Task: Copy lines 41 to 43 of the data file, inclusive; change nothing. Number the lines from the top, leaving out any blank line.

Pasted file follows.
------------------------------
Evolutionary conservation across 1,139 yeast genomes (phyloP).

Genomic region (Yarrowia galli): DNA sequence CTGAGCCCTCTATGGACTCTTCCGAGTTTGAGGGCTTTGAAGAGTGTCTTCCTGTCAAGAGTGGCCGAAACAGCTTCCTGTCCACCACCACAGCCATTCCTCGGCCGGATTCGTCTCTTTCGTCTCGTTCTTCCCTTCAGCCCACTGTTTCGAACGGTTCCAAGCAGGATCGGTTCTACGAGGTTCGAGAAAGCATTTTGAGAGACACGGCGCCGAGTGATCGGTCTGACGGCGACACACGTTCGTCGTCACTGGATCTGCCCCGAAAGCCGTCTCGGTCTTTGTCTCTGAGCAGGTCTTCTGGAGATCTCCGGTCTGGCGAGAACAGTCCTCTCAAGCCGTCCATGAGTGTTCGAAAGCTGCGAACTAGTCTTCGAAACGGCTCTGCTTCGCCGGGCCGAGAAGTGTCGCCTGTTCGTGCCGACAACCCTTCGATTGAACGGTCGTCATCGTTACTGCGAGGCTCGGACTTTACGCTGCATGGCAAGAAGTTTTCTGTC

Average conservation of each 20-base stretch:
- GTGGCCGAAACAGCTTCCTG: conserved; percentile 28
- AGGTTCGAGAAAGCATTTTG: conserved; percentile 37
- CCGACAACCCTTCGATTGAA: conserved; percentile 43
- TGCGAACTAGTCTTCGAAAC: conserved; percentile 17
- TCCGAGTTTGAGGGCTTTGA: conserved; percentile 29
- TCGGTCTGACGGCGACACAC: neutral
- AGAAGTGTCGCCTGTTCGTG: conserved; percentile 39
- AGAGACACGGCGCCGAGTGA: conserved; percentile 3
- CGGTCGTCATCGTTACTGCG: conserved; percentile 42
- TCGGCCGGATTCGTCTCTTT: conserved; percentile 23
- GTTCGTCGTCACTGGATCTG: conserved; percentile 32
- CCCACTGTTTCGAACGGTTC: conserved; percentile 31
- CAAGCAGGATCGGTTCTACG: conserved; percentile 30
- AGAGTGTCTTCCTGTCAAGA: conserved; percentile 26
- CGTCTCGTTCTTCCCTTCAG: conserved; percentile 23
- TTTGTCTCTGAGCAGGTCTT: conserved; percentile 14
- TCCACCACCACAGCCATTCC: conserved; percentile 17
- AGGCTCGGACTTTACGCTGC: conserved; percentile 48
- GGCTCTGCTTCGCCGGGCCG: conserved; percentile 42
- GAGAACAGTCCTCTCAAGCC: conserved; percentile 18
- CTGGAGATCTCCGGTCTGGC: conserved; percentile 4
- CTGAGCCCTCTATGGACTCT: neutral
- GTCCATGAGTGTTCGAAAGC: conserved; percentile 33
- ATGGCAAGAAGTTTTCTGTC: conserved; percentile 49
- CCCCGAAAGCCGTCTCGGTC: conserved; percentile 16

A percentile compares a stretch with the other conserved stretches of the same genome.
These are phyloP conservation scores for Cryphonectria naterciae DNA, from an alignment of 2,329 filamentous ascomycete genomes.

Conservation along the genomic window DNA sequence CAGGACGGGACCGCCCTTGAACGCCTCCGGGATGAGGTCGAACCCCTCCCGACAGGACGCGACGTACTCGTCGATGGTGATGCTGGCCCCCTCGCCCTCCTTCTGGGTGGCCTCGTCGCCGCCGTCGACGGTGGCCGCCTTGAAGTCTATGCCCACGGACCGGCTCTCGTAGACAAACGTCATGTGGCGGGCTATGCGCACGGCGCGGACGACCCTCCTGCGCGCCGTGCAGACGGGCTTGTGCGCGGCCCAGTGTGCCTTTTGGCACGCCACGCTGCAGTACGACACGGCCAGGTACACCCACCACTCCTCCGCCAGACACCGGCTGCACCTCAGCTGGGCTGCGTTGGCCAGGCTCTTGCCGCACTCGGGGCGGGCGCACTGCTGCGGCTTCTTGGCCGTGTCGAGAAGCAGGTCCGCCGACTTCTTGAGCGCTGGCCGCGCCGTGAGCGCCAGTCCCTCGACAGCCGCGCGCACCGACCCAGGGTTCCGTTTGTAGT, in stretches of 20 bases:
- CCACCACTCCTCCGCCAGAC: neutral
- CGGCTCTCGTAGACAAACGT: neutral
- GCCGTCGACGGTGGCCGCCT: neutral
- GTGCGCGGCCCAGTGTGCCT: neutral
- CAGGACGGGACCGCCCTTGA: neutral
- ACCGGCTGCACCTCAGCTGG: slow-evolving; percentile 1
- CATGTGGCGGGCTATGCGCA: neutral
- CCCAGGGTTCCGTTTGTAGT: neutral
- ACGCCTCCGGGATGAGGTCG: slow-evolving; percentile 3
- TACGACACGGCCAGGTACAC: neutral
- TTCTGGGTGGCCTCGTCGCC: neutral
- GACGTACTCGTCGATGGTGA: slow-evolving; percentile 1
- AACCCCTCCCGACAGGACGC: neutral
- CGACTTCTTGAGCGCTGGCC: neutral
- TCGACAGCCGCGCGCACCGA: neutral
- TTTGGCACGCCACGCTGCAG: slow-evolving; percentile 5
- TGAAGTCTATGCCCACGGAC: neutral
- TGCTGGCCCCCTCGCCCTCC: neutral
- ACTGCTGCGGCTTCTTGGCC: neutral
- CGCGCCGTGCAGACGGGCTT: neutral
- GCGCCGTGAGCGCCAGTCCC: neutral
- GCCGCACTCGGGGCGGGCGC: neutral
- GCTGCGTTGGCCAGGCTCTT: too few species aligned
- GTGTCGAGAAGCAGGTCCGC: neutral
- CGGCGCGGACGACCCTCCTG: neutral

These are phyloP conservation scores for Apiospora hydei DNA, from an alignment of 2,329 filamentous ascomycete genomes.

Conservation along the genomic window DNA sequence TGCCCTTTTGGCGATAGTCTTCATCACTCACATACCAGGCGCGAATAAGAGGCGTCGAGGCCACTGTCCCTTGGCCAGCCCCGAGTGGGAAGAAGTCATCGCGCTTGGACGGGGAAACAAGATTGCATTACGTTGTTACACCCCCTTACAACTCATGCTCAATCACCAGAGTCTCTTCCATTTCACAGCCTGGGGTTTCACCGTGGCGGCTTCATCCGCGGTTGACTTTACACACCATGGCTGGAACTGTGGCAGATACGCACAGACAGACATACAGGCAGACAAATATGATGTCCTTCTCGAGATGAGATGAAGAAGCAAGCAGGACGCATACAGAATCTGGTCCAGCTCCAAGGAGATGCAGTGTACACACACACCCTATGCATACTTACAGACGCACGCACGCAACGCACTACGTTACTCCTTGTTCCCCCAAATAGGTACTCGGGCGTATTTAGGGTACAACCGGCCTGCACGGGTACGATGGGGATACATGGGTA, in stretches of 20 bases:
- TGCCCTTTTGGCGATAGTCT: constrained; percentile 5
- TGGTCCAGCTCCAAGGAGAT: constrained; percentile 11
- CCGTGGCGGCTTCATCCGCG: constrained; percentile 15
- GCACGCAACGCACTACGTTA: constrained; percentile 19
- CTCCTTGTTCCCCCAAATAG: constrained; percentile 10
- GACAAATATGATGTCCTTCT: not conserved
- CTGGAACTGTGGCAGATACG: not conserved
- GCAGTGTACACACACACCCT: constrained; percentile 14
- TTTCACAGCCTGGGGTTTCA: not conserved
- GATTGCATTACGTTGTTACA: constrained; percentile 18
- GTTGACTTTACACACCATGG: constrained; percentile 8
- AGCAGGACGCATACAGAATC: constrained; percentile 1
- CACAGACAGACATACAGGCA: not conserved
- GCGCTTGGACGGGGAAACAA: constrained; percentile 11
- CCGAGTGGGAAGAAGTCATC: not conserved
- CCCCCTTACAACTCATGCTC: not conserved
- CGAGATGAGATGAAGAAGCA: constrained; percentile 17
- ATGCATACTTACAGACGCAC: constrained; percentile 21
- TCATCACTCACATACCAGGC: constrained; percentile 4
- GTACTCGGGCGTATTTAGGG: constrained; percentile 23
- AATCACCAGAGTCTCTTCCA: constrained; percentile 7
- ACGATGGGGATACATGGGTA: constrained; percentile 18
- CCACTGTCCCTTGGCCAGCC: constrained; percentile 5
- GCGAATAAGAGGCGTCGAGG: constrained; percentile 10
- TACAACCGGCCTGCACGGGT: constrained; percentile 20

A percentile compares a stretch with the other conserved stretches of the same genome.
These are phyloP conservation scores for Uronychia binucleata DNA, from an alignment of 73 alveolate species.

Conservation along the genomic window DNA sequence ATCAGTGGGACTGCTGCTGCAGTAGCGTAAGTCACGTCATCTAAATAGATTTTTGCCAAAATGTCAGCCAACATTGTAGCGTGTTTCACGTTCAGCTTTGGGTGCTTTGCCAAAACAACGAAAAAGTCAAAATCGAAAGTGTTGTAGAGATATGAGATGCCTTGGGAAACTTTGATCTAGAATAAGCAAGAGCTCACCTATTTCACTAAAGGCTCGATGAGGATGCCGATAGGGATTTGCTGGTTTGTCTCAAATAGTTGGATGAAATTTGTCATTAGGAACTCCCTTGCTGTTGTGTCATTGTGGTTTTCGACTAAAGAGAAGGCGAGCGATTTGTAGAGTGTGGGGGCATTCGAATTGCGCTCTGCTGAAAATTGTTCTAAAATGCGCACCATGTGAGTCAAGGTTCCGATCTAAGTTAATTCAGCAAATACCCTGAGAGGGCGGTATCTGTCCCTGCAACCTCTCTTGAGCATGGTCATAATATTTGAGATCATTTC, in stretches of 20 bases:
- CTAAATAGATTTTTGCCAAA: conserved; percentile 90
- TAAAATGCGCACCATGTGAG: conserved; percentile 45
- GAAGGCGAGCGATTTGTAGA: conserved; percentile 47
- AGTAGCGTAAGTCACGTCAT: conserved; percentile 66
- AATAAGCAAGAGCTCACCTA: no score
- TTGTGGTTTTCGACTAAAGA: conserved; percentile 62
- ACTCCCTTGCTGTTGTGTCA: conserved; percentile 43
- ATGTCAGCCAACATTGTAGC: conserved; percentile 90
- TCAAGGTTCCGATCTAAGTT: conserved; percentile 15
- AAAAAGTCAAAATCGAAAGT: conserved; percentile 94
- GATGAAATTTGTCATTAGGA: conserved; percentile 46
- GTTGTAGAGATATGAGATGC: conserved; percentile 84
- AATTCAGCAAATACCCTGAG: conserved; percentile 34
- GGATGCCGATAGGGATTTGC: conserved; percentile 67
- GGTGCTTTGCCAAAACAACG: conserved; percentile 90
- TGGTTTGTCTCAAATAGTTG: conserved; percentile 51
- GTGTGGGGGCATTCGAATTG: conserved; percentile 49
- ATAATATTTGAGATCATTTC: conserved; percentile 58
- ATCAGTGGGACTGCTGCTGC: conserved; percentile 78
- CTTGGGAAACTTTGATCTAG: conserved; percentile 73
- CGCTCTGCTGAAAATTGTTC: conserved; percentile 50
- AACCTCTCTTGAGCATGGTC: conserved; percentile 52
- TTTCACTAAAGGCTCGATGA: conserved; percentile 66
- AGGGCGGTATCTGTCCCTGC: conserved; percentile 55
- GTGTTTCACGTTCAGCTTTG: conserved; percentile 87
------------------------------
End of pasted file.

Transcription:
- TACGACACGGCCAGGTACAC: neutral
- TTCTGGGTGGCCTCGTCGCC: neutral
- GACGTACTCGTCGATGGTGA: slow-evolving; percentile 1